MANILA, Philippines – As classes are set to resume in June, Kabataan Partylist Rep. Raymond ‘Mong’ Palatino today warned that the lack of education budget poses a threat to the school opening of public elementary and high schools, citing as additional problems massive shortages in textbooks, chairs, classrooms and teachers.
“The school opening in June will once again bring to light harsh education realities. The lack of education budget imperils a smooth school opening as shortages in textbooks, chairs, classrooms and teachers continue to plague basic education,” Palatino said.
The 2011 budget for basic education is P207.27 billion. It grew by 18.46% (P32 billion) from the 2010 basic education budget of P175 billion.
Palatino cited figures from the Department of Education (DepEd) which indicate that the boasted increase in its budget is still grossly insufficient in addressing the issue of shortages.
Palatino said that the education shortages will inevitably affect the quality of education the students will receive.
“The Aquino gov’t has yet to present a convincing programme to remedy the existing shortages of the education sector. How can basic education qualitatively function in the context of dire shortages? Students cannot properly learn if, in the first place, there are no sufficient classrooms to study in, chairs to seat on, teachers to learn from, and textbooks to read,” Palatino said.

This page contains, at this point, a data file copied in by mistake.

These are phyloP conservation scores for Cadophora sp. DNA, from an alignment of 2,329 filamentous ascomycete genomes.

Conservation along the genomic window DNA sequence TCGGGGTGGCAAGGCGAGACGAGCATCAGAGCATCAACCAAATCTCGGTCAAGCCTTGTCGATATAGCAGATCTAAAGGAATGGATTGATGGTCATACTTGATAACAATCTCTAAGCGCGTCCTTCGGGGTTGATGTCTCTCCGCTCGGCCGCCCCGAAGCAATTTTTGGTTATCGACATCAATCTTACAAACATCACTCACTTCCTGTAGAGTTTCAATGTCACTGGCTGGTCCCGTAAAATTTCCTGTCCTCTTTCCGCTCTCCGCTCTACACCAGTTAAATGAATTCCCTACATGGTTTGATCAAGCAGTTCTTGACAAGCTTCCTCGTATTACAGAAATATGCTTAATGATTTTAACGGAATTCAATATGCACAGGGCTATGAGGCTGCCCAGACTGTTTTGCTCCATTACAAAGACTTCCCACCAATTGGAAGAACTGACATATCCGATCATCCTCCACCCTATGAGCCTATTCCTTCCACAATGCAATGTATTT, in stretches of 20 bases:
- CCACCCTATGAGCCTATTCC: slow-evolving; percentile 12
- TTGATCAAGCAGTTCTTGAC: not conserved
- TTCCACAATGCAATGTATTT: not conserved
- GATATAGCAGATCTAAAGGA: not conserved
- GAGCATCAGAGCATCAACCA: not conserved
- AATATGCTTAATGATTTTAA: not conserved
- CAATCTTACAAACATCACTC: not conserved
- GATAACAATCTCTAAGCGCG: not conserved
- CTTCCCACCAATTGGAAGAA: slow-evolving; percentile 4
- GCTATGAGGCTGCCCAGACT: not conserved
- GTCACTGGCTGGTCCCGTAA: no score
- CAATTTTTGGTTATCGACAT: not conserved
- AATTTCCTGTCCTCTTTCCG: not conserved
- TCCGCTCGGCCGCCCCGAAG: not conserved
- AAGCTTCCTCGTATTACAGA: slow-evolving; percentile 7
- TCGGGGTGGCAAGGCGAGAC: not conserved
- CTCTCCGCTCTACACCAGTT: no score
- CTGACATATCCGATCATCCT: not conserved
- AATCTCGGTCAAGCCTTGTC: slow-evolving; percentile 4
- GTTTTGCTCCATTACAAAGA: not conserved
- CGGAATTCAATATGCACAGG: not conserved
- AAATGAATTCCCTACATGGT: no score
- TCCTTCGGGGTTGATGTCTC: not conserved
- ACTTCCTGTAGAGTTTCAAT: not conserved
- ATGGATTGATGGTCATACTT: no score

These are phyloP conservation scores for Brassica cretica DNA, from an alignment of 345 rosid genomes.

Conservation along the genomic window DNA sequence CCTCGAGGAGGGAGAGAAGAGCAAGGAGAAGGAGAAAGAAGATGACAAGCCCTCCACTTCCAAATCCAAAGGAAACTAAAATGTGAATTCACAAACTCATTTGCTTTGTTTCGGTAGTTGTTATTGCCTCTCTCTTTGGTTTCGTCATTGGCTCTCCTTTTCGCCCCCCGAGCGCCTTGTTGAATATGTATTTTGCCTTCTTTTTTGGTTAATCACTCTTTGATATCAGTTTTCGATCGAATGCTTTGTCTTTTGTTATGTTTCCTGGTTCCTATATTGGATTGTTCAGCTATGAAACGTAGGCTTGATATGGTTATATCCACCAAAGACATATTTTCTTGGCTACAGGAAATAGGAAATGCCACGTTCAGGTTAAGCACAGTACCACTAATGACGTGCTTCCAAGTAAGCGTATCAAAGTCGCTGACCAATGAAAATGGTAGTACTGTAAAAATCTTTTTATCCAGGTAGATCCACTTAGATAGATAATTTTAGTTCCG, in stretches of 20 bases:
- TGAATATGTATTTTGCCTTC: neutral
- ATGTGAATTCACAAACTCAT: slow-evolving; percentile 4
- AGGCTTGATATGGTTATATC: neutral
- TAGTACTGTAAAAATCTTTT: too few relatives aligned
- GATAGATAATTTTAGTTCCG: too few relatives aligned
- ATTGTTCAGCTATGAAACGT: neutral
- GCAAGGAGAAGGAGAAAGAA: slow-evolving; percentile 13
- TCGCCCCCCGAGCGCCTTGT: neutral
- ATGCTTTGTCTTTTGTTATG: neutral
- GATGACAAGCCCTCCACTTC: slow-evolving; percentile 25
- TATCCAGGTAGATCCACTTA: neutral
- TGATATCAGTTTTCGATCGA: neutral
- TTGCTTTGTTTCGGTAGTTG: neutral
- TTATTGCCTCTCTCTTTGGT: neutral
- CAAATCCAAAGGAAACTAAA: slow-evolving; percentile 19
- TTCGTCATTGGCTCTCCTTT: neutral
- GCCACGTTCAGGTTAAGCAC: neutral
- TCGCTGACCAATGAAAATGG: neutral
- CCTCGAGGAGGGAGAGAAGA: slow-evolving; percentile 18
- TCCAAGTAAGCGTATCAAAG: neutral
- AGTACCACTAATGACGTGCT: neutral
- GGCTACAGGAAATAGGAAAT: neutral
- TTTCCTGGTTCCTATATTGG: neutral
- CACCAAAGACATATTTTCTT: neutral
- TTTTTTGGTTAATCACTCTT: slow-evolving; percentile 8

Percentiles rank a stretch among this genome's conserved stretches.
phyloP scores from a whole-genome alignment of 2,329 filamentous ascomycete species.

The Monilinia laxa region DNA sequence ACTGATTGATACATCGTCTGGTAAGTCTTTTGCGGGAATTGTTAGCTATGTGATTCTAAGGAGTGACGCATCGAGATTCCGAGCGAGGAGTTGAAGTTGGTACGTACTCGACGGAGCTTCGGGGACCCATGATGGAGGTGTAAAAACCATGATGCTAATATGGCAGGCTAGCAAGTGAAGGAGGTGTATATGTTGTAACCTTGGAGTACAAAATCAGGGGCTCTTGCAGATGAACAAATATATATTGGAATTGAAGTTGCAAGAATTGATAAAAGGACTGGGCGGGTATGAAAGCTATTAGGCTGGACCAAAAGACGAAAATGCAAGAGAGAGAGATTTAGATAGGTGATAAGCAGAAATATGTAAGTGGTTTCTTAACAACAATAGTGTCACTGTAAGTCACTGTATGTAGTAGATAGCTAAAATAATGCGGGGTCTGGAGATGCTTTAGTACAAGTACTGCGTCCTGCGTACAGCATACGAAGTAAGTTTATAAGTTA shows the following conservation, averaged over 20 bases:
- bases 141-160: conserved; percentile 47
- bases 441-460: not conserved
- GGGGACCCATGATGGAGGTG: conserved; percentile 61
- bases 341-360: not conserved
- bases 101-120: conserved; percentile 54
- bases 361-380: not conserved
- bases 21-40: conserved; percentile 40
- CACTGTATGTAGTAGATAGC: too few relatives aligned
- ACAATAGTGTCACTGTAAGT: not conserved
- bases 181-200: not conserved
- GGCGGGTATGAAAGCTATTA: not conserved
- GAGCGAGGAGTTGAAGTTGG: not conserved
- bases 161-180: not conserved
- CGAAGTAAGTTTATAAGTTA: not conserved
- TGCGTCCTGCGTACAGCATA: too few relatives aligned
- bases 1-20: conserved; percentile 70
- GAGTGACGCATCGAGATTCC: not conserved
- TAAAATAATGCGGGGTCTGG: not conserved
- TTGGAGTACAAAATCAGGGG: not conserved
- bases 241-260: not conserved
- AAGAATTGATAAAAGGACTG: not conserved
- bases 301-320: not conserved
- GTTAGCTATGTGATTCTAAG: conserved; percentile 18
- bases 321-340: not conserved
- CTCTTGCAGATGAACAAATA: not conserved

Palatino furthered that budget woes force many public schools to pass the burden of making ends meet to the students. He said that despite DepEd’s voluntary pay policy, students and parents complain of dipping into their limited resources to pay for various fees used for the Parent-Teacher Association, books and materials, class requirements like film showings, school events, and so on.
In response to DepEd’s pronouncement that it is now girding to launch the K-12 program this school year, Palatino said that enforcing the plan will lead to “disaster” as requisites for its implementation have yet to be met.
“Ideally, added learning and training period in elementary and high school would be beneficial to students. The K-12 proposal, however, is rendered problematic by the context within which it is set to be implemented and the direction it intends to take,” Palatino said.
“Notwithstanding the education framework of K-12, DepEd just doesn’t have the necessary funds to to push through with the plan and fill in the lack of crucial education resources. K-12 in its current form is a very problematic plan. It spells disaster should DepEd insist on implementing it,” he said.
Palatino said that DepEd needs at least an additional P140.43 billion to eradicate the shortages, including funds for out-of-school youths.